The Speed Trap

Historian Stephen Kern, a professor at Northern Illinois University,
whose book The Culture of Time and Space (Cambridge: Harvard University
Press, 1983) chronicled the soaring velocity of life between 1880 and
World War I, pointed out that new speeds have always brought out
alarmists. In the 1830s, he noted, it was feared that train passengers
would suffer crushed bones from traveling at speeds as high as 35 miles
an hour. Kern considers the current concern about the effects of our
speeded-up lives a similar form of hysteria. Technologies that promote
speed are essentially good, he said, adding that the historical record
is that humans have never, ever opted for slowness.

Hillis, who pioneered the conceptual design behind high-speed
super-computers, disagreed with Kern, warning that our obsession with
speed forces us to lose sight of the future and remain trapped in the
present. He recommended cultivating what he calls a new aesthetic of
slowness. To illustrate what that might look like he told a story about
how Oxford University recently replaced the gigantic oak beams in the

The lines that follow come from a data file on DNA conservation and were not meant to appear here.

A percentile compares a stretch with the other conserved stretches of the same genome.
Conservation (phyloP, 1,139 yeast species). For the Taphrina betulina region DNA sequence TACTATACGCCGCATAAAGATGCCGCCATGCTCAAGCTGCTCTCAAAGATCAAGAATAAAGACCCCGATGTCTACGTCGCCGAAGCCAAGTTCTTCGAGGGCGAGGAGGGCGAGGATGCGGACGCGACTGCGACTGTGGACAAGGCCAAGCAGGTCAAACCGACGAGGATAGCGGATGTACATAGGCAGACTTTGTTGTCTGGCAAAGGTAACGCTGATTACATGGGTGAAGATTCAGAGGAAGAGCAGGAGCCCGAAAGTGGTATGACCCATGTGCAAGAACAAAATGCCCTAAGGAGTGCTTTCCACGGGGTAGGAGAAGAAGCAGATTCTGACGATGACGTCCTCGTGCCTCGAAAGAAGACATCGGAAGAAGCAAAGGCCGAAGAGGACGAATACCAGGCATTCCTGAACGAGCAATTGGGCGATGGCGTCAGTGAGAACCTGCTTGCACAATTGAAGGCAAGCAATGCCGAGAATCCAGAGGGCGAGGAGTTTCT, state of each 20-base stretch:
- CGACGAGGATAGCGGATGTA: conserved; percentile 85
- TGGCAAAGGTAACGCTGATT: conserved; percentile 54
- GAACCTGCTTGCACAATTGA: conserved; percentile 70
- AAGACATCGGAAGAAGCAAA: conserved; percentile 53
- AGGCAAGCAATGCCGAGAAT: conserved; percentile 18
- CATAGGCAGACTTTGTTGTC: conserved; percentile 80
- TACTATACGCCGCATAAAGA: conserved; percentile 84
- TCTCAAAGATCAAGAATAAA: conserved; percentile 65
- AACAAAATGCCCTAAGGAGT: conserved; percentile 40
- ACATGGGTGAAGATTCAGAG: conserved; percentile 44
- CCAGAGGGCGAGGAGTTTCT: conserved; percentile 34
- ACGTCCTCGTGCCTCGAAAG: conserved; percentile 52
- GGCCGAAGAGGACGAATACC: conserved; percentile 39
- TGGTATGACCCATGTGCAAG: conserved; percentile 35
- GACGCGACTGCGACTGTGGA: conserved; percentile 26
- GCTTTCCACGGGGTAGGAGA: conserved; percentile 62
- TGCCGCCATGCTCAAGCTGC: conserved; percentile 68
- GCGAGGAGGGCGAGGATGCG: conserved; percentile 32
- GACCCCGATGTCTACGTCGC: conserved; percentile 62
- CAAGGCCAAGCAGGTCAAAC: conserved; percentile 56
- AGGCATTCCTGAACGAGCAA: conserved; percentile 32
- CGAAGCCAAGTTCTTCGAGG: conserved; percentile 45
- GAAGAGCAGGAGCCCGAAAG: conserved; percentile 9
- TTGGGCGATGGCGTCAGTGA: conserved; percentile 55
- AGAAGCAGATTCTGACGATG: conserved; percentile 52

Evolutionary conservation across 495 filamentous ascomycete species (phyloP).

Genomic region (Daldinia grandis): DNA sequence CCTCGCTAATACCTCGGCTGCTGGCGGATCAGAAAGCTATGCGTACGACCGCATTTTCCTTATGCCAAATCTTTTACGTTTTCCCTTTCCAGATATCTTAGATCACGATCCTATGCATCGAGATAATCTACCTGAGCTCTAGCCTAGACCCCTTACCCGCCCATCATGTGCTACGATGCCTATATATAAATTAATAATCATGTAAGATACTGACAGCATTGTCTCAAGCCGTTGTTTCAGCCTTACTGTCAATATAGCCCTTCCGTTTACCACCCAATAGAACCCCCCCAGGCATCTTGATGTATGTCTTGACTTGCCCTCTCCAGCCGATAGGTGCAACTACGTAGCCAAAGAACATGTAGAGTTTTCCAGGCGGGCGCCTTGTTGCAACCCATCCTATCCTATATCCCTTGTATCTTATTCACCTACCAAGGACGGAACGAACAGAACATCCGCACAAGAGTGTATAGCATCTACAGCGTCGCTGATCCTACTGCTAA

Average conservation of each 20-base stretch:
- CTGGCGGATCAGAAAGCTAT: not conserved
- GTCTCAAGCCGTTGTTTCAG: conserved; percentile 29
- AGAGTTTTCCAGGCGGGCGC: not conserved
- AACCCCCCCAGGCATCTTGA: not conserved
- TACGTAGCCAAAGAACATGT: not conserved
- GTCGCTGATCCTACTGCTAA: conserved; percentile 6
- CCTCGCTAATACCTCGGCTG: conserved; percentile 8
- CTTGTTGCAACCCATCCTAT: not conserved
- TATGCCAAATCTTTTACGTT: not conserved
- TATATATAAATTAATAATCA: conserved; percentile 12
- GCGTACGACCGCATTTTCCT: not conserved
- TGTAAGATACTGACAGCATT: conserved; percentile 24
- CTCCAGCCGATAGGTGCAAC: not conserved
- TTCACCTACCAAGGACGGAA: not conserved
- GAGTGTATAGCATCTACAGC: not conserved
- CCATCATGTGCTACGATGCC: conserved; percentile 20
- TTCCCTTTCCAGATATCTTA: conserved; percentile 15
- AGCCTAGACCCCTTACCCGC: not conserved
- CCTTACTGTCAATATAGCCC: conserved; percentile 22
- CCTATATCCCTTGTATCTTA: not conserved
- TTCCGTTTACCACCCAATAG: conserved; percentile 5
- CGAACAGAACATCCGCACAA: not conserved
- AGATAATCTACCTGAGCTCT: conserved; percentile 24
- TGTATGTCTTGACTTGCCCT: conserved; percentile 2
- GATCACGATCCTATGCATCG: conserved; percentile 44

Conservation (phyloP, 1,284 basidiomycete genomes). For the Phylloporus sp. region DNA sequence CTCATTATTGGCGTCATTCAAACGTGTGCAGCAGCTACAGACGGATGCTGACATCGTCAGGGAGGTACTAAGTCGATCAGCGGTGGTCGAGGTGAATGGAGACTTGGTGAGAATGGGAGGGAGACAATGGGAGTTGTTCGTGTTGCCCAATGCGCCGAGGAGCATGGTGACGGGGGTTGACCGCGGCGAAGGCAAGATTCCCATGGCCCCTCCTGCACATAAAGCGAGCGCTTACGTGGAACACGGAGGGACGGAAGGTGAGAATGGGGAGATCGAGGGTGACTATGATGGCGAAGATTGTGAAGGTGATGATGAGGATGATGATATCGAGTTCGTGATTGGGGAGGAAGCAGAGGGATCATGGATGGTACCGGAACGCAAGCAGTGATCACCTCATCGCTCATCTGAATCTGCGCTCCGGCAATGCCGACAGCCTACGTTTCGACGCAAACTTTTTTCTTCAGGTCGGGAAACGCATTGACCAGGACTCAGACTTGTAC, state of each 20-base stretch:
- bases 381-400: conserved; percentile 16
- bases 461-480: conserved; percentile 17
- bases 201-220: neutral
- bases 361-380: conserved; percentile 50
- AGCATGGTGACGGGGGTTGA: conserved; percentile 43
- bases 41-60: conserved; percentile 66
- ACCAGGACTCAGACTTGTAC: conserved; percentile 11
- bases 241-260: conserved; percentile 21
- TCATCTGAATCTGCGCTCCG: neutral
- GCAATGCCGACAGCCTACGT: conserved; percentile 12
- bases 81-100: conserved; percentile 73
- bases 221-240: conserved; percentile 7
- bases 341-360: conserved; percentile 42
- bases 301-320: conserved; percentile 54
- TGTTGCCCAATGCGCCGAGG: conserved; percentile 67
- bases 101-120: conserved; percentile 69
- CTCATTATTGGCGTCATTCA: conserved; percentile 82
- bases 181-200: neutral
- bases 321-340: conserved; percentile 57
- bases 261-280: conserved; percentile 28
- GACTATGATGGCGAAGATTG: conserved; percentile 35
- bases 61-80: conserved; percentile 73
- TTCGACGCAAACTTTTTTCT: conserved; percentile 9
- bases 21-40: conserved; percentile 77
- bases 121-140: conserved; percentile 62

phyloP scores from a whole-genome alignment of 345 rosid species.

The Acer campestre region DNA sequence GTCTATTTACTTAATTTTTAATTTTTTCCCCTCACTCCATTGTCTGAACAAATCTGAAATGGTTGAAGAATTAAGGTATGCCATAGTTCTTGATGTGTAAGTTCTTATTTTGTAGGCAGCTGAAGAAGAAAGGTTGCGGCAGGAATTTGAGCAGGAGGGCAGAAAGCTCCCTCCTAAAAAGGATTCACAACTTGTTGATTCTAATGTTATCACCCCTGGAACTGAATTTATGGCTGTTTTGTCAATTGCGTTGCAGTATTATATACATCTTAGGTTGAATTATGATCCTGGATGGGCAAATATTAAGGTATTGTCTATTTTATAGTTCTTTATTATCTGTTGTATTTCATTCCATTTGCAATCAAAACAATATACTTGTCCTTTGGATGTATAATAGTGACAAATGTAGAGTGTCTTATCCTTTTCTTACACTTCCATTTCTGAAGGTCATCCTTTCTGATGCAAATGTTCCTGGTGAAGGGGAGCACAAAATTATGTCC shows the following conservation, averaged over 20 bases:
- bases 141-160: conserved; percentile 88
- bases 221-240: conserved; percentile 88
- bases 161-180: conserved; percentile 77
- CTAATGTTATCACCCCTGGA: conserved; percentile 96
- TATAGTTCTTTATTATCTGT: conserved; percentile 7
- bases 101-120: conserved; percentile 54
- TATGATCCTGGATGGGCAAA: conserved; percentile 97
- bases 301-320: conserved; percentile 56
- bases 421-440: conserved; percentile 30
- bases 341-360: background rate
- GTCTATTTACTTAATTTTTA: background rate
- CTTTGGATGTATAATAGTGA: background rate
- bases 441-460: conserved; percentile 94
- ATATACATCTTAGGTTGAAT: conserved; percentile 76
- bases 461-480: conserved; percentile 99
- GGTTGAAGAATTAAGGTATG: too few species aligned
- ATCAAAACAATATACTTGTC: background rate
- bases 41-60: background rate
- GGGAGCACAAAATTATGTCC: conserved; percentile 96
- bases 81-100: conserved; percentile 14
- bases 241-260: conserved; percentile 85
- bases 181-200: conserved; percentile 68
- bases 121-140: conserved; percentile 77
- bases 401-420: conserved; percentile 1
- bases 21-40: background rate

ceiling of one of its dining halls. When the beams began to show signs
of rotting, university officials were concerned that they wouldn't be
able to find lumber large and strong enough to replace them. But the
university's forester explained to them that, when the dining hall was
built 500 years ago, their predecessors had planted a grove of oak
tress so that the university could replace the beams when the time came.

In that spirit, Hillis is now at work with musician Brian Eno and
others on designing the world's slowest clock, which will chime just
once a millennium. He hopes that at a conference 3,000 years from now,
people will look back on our time and see this clock as a symbol of the
moment when they took responsibility for the future. When they stopped
believing in just now.

    – adapted from Jay Walljasper, Speed Trap

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